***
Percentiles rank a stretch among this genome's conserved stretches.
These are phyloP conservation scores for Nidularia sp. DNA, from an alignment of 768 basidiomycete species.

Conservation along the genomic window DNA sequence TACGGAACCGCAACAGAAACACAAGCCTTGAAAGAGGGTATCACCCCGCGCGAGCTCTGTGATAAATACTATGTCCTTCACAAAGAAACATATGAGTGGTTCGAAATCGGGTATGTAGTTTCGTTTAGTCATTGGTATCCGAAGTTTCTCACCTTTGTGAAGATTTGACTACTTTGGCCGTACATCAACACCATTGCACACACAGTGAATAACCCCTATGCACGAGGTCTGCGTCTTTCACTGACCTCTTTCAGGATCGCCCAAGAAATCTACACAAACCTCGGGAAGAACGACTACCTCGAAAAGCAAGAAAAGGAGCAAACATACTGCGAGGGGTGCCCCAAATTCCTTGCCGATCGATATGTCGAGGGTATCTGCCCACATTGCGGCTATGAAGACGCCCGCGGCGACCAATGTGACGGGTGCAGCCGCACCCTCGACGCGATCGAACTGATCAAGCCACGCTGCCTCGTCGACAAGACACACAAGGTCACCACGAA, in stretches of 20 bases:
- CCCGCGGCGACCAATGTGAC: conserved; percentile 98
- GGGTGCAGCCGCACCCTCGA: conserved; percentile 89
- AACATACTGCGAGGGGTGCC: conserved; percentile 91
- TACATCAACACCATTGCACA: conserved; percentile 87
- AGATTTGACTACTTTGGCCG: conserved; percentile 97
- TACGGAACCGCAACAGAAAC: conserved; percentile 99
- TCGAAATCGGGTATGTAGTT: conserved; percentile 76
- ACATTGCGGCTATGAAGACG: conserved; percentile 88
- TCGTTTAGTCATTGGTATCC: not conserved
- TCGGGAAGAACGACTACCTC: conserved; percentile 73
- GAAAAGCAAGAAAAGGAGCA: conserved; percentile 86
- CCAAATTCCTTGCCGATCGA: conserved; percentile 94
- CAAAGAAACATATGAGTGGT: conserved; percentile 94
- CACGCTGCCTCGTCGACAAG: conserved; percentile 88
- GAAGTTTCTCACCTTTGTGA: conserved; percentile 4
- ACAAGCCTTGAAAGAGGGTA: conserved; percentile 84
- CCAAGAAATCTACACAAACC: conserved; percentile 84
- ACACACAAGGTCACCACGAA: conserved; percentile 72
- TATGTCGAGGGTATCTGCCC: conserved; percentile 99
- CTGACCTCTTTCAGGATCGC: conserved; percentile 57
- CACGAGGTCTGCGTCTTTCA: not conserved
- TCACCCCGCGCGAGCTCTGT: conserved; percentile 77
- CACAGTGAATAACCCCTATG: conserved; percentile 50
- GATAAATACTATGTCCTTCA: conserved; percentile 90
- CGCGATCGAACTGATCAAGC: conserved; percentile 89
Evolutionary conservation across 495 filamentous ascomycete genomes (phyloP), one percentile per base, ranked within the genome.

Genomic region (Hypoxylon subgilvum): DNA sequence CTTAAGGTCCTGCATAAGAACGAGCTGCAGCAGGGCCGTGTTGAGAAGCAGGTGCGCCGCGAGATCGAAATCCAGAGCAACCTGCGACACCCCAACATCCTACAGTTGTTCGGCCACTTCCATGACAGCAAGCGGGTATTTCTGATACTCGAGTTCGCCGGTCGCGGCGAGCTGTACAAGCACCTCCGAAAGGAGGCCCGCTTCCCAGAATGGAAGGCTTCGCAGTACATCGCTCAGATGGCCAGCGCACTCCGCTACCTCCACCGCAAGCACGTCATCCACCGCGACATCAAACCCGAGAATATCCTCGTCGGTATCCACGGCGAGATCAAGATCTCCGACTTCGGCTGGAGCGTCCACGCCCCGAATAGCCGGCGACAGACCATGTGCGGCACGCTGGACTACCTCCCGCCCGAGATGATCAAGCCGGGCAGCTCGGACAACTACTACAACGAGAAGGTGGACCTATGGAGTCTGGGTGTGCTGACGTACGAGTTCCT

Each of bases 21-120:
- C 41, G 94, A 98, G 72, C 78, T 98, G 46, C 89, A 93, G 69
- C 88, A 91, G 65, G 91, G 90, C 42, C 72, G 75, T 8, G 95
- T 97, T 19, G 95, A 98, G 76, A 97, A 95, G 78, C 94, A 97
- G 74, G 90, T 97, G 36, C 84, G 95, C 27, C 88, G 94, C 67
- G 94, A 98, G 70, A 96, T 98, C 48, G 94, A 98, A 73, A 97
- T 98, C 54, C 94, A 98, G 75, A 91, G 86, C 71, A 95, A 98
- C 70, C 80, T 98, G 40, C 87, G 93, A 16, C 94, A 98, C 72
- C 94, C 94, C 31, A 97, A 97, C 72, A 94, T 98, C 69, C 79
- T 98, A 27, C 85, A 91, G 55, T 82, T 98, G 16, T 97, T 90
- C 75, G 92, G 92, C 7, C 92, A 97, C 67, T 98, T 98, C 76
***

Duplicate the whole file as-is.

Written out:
Percentiles rank a stretch among this genome's conserved stretches.
These are phyloP conservation scores for Nidularia sp. DNA, from an alignment of 768 basidiomycete species.

Conservation along the genomic window DNA sequence TACGGAACCGCAACAGAAACACAAGCCTTGAAAGAGGGTATCACCCCGCGCGAGCTCTGTGATAAATACTATGTCCTTCACAAAGAAACATATGAGTGGTTCGAAATCGGGTATGTAGTTTCGTTTAGTCATTGGTATCCGAAGTTTCTCACCTTTGTGAAGATTTGACTACTTTGGCCGTACATCAACACCATTGCACACACAGTGAATAACCCCTATGCACGAGGTCTGCGTCTTTCACTGACCTCTTTCAGGATCGCCCAAGAAATCTACACAAACCTCGGGAAGAACGACTACCTCGAAAAGCAAGAAAAGGAGCAAACATACTGCGAGGGGTGCCCCAAATTCCTTGCCGATCGATATGTCGAGGGTATCTGCCCACATTGCGGCTATGAAGACGCCCGCGGCGACCAATGTGACGGGTGCAGCCGCACCCTCGACGCGATCGAACTGATCAAGCCACGCTGCCTCGTCGACAAGACACACAAGGTCACCACGAA, in stretches of 20 bases:
- CCCGCGGCGACCAATGTGAC: conserved; percentile 98
- GGGTGCAGCCGCACCCTCGA: conserved; percentile 89
- AACATACTGCGAGGGGTGCC: conserved; percentile 91
- TACATCAACACCATTGCACA: conserved; percentile 87
- AGATTTGACTACTTTGGCCG: conserved; percentile 97
- TACGGAACCGCAACAGAAAC: conserved; percentile 99
- TCGAAATCGGGTATGTAGTT: conserved; percentile 76
- ACATTGCGGCTATGAAGACG: conserved; percentile 88
- TCGTTTAGTCATTGGTATCC: not conserved
- TCGGGAAGAACGACTACCTC: conserved; percentile 73
- GAAAAGCAAGAAAAGGAGCA: conserved; percentile 86
- CCAAATTCCTTGCCGATCGA: conserved; percentile 94
- CAAAGAAACATATGAGTGGT: conserved; percentile 94
- CACGCTGCCTCGTCGACAAG: conserved; percentile 88
- GAAGTTTCTCACCTTTGTGA: conserved; percentile 4
- ACAAGCCTTGAAAGAGGGTA: conserved; percentile 84
- CCAAGAAATCTACACAAACC: conserved; percentile 84
- ACACACAAGGTCACCACGAA: conserved; percentile 72
- TATGTCGAGGGTATCTGCCC: conserved; percentile 99
- CTGACCTCTTTCAGGATCGC: conserved; percentile 57
- CACGAGGTCTGCGTCTTTCA: not conserved
- TCACCCCGCGCGAGCTCTGT: conserved; percentile 77
- CACAGTGAATAACCCCTATG: conserved; percentile 50
- GATAAATACTATGTCCTTCA: conserved; percentile 90
- CGCGATCGAACTGATCAAGC: conserved; percentile 89
Evolutionary conservation across 495 filamentous ascomycete genomes (phyloP), one percentile per base, ranked within the genome.

Genomic region (Hypoxylon subgilvum): DNA sequence CTTAAGGTCCTGCATAAGAACGAGCTGCAGCAGGGCCGTGTTGAGAAGCAGGTGCGCCGCGAGATCGAAATCCAGAGCAACCTGCGACACCCCAACATCCTACAGTTGTTCGGCCACTTCCATGACAGCAAGCGGGTATTTCTGATACTCGAGTTCGCCGGTCGCGGCGAGCTGTACAAGCACCTCCGAAAGGAGGCCCGCTTCCCAGAATGGAAGGCTTCGCAGTACATCGCTCAGATGGCCAGCGCACTCCGCTACCTCCACCGCAAGCACGTCATCCACCGCGACATCAAACCCGAGAATATCCTCGTCGGTATCCACGGCGAGATCAAGATCTCCGACTTCGGCTGGAGCGTCCACGCCCCGAATAGCCGGCGACAGACCATGTGCGGCACGCTGGACTACCTCCCGCCCGAGATGATCAAGCCGGGCAGCTCGGACAACTACTACAACGAGAAGGTGGACCTATGGAGTCTGGGTGTGCTGACGTACGAGTTCCT

Each of bases 21-120:
- C 41, G 94, A 98, G 72, C 78, T 98, G 46, C 89, A 93, G 69
- C 88, A 91, G 65, G 91, G 90, C 42, C 72, G 75, T 8, G 95
- T 97, T 19, G 95, A 98, G 76, A 97, A 95, G 78, C 94, A 97
- G 74, G 90, T 97, G 36, C 84, G 95, C 27, C 88, G 94, C 67
- G 94, A 98, G 70, A 96, T 98, C 48, G 94, A 98, A 73, A 97
- T 98, C 54, C 94, A 98, G 75, A 91, G 86, C 71, A 95, A 98
- C 70, C 80, T 98, G 40, C 87, G 93, A 16, C 94, A 98, C 72
- C 94, C 94, C 31, A 97, A 97, C 72, A 94, T 98, C 69, C 79
- T 98, A 27, C 85, A 91, G 55, T 82, T 98, G 16, T 97, T 90
- C 75, G 92, G 92, C 7, C 92, A 97, C 67, T 98, T 98, C 76